This series walks through the components of an SEO audit. In the first post, we walked through the questions you should ask to find out whether or not you need an audit; in the second post, we covered on-site components. Today, we discuss search aspects.
One of the first things we think of when we hear the term ‘SEO’ is, well, search. After all, it all leads back to that. So it’s no surprise that a key part of an SEO audit is taking a deeper look at search aspects – including your traffic and how people are finding you. Your goal should be to be appearing in all results tied to search terms relevant to your business.
Here are some of the major search components you should take a look at when undergoing an SEO audit:
Current Traffic Sources
Let’s talk traffic, shall we? By looking at where your search traffic is coming from, you can get a better sense of what areas need improvement. Fortunately, Google Analytics makes this extremely easy and will provide a breakdown that looks just like this:
If the focus of your audit is to look at organic SEO, the main area you want to pay attention to is Organic Search. This tells you what percentage of your traffic is composed of people who are searching organically via keywords and phrases relevant to your business. In other words, they’re not coming to your site via paid ads or from a social media site, etc.
(Note: It’s also not a bad idea to take a look at direct traffic, which sometimes includes organic search. Mobile devices often obscure their search data which can cause it to appear as a direct search.)
If a large amount of your website visitors are finding you organically, that means your SEO is in pretty good shape. If your organic search volume is low, it’s an indicator that you should think about optimizing your site a bit better so that you’re appearing in results for relevant terms.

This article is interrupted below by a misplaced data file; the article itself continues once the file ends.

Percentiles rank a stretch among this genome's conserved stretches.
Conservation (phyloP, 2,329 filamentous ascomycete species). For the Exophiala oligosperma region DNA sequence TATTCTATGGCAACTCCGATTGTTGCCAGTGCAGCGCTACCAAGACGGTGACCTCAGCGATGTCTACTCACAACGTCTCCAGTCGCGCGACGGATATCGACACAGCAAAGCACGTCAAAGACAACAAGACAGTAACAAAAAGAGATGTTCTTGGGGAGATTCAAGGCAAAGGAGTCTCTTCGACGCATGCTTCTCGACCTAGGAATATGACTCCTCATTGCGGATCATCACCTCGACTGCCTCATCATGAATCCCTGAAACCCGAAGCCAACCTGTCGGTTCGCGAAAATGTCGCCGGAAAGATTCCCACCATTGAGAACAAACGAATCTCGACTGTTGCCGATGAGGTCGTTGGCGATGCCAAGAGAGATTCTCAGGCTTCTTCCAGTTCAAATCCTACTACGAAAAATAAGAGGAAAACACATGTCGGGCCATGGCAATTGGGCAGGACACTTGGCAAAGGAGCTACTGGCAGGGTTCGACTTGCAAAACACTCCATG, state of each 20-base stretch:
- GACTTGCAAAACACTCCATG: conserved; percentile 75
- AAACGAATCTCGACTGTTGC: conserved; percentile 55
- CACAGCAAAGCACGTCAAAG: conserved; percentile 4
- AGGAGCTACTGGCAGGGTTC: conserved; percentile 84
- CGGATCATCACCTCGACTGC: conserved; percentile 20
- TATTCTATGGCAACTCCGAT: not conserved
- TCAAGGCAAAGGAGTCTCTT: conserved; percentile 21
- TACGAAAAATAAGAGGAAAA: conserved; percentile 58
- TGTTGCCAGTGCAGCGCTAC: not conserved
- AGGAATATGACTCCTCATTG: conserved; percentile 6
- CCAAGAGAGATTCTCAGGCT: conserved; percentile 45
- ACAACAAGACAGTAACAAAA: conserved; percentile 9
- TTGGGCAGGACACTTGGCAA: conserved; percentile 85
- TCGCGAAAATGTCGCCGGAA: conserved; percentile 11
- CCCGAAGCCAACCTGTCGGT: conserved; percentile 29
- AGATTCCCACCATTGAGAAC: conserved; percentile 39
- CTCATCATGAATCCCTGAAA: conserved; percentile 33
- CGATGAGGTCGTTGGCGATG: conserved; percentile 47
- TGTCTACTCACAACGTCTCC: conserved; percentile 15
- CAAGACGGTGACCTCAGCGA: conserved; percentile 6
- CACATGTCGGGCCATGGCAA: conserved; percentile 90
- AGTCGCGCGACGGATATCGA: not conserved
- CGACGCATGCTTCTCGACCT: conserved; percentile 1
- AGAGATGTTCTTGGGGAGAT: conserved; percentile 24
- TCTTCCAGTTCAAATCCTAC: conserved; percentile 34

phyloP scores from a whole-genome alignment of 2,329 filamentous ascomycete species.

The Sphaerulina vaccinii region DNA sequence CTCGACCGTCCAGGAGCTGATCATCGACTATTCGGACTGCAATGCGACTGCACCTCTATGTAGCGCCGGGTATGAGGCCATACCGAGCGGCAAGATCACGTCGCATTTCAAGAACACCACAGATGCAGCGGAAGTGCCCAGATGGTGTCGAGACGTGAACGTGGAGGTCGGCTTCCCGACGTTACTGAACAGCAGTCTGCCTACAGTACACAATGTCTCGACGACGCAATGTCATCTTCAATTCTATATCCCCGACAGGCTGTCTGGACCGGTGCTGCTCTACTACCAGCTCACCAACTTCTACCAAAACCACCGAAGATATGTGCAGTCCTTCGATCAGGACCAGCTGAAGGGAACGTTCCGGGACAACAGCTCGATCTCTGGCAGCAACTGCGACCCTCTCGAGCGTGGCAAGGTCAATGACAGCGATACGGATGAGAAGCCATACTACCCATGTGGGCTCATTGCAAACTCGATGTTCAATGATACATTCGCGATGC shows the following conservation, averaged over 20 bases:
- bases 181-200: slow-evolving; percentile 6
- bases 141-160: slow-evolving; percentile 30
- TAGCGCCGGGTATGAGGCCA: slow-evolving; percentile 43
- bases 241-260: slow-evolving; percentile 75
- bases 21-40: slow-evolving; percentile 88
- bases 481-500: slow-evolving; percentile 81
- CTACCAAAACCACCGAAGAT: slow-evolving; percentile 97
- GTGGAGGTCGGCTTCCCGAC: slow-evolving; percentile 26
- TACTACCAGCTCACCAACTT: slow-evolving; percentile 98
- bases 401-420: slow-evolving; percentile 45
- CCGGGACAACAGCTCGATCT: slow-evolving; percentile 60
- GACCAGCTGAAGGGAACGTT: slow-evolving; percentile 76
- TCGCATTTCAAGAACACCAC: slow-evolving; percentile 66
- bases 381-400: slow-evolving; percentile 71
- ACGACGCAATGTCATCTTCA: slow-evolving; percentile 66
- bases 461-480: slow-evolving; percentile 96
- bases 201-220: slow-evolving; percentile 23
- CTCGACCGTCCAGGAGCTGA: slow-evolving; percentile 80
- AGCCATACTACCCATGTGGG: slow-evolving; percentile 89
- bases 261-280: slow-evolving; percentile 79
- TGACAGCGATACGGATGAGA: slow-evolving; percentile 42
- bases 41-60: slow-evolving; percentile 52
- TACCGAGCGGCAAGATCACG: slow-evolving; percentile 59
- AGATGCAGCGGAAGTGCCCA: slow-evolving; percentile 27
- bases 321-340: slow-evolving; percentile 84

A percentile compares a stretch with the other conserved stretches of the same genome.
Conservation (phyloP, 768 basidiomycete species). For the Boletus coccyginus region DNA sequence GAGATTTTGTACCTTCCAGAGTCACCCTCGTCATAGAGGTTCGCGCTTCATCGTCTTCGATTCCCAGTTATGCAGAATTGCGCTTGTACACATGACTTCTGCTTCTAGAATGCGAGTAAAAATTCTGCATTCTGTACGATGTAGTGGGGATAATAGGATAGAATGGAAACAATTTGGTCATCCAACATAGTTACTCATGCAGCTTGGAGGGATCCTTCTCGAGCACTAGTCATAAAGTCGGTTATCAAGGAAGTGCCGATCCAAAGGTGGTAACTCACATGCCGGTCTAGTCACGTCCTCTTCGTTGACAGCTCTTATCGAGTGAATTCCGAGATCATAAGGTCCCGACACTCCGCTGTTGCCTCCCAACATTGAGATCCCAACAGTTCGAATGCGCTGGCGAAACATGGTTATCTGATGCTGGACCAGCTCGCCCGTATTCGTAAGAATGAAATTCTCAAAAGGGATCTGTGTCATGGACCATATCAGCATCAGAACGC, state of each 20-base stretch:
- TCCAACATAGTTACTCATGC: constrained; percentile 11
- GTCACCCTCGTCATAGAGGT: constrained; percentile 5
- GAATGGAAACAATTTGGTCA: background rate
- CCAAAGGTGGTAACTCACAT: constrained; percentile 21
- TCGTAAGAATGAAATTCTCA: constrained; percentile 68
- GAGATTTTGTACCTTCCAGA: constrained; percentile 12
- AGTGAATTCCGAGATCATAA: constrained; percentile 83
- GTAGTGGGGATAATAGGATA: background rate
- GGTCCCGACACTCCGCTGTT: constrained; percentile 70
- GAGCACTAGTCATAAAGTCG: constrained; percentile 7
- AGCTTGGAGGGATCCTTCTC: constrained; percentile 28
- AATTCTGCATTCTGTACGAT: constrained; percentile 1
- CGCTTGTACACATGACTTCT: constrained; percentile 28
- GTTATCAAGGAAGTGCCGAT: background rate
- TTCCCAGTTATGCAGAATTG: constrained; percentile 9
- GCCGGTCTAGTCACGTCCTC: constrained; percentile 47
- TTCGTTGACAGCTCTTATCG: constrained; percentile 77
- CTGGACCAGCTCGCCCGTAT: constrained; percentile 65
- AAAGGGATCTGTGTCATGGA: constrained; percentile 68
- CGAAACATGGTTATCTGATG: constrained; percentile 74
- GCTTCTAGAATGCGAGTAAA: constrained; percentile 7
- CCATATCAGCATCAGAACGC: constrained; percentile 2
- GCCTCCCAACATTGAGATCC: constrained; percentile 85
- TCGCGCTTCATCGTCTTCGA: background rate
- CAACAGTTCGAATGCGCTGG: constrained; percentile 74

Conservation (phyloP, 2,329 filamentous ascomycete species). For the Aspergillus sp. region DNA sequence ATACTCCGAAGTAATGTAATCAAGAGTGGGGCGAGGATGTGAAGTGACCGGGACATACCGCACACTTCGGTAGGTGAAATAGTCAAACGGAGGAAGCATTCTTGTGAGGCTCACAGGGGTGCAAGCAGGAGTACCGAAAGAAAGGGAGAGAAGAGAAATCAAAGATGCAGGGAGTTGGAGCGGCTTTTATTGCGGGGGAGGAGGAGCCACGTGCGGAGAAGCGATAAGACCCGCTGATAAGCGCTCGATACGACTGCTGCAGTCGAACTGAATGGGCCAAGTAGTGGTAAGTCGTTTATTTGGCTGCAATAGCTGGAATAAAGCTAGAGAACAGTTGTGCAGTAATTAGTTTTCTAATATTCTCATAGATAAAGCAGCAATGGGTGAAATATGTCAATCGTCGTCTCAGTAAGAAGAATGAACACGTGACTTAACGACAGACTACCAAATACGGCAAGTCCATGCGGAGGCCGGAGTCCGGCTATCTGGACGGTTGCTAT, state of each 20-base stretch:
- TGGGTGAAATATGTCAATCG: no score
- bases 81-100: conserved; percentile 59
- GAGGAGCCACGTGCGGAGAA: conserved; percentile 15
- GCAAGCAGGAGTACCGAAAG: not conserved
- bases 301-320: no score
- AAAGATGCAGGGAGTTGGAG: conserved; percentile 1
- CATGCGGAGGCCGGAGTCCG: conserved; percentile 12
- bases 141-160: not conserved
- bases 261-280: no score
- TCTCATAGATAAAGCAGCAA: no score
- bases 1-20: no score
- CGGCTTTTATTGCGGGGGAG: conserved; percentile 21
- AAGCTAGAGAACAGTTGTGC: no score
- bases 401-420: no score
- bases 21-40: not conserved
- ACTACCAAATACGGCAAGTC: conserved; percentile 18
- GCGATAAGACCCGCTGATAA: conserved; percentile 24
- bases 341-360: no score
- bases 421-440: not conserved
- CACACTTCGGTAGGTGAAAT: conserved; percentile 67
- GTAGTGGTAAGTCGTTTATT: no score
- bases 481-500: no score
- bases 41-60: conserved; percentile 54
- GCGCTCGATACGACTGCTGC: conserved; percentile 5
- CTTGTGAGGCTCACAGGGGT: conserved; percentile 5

Search Queries & Keywords
The next question you should explore is, ‘What are people searching to find us?’ Google Analytics and Google Search Console make this very easy to answer by providing the top queries and terms people searched for when they found your site.
It’s a no brainer why this is useful in your SEO audit. If your site is in good shape, these queries and keywords should reflect that. They should be relevant to your business and what you want to be known for. As an example, here’s a look at SHIFT’s top queries:
Examining search queries and keywords not only is a great way to find out where your site content is successful but also as an indicator of what people are interested in learning more about. (Hint: This is where the content marketers come in. Time for a blog post or eBook!)
On the flip side, if you’re finding that major keywords you want to be known for aren’t among your top queries, it’s time to start building more copy and content around that topic.
Branded vs. Unbranded Search
As you take a deep dive into queries and keywords, you should also analyze how many terms are branded vs. unbranded. “Branded” means they include some form of your brand name (“SHIFT Pr firm”) vs. unbranded which is more general (“public relations firm”). A blend of both branded and unbranded is ideal. Branded terms indicate people have heard of you and are interested enough to explore what you have to offer. Unbranded helps gauge whether or not your site content is aligned well with general industry terms people are searching for.
If 80% of your organic search is branded, it may mean it’s time to place more focus on improving your website to appear more regularly in general industry searches. If the opposite is true, it could mean it’s time for a PR push.
These are just some of the core search aspects you should take into account within your audit. Stay tuned for our final installment of this series where we examine how competitor research can boost your SEO efforts.
This article was syndicated from Business 2 Community: Conducting A SEO Audit Pt. 3: Search Components
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